• Clock “restarts” for federal forgiveness programs

What Is Student Loan Refinancing?

Student loan refinancing is the process of taking out a new loan with a private lender. If you’re approved for a student loan refinancing loan, the lender will pay off all of the loans being consolidated and you’ll pay the new lender moving forward.

Unlike federal student loan consolidation, you can lower your rate interest during refinancing. And, depending on the size of your loans and their average interest rate, refinancing to a lower rate could save you tens of thousands of dollars in interest charges. However, in order to qualify for refinancing, you’ll need to meet the lender’s credit and income requirements.

One of the biggest disadvantages to student loan refinancing is that you’ll no longer qualify for any federal forgiveness programs. If you plan to pursue a federal forgiveness program or you think you may need to join an IDR plan, you’ll want to avoid student loan refinancing.

Finally, it’s important to point out that federal student loans will charge 0% interest until September 30, 2020 to provide relief to borrowers during the coronavirus crisis until September 30, 2020. Until then, there is virtually ZERO benefit to refinancing federal student loans. For now, I only recommend that private student loan borrowers consider refinancing.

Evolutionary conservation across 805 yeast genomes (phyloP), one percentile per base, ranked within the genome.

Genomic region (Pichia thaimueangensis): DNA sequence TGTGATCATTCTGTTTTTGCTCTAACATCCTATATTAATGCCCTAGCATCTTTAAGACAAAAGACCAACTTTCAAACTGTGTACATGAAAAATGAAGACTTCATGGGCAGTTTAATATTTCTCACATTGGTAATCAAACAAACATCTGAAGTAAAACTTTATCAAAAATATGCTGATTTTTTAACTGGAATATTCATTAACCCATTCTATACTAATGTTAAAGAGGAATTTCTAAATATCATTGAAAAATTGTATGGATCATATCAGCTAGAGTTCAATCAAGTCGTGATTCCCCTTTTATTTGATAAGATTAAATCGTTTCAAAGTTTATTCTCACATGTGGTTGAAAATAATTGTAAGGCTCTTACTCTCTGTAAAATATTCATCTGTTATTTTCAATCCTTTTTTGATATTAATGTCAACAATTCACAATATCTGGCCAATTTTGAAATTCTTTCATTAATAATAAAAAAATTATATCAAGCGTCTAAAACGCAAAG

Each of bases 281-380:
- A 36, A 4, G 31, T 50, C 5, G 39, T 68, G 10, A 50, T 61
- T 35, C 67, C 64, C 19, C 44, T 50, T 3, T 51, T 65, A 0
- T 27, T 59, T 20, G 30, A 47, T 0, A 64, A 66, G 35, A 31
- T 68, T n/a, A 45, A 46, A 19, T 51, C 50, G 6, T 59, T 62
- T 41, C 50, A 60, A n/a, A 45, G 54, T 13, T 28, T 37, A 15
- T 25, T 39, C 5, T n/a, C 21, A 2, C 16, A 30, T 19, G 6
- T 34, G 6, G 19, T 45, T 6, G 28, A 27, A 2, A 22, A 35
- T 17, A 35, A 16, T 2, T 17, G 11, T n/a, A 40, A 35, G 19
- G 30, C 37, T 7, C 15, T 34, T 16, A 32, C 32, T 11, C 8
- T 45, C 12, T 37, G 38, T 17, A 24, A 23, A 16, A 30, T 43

Pros and Cons of Student Loan Consolidation


  • The potential to lower your interest rate
  • Can consolidate both private and federal student loans


  • Will no longer qualify for federal student loan benefits
  • Approval typically requires a strong credit score and income
  • Will not be able to take advantage of the CARES Act payment and interest forbearance

Student Loan Consolidation Vs. Refinancing At A Glance

Features Federal Student Loan Consolidation Student Loan Refinancing
Income-Driven Repayment Options? Yes No
Potential to Lower Interest Rate? No Yes
Requires Credit Check? No Yes
Requires Proof of Income? No Yes
Can Consolidate Private Loans? No Yes
Qualifies for CARES Act Forbearance? Yes No
Qualifies for Hardship Forbearance? Yes, up to 12 months Maybe, depending on the lender choose
Qualifies for Academic Deferment? Yes, up to 36 months Maybe, depending on the lender choose
Qualifies for PSLF? Yes, but all previous qualifying payments will be lost No
Can Choose Servicer? Yes, but only from the 10 federal student loan servicers Yes, borrowers can choose any private lender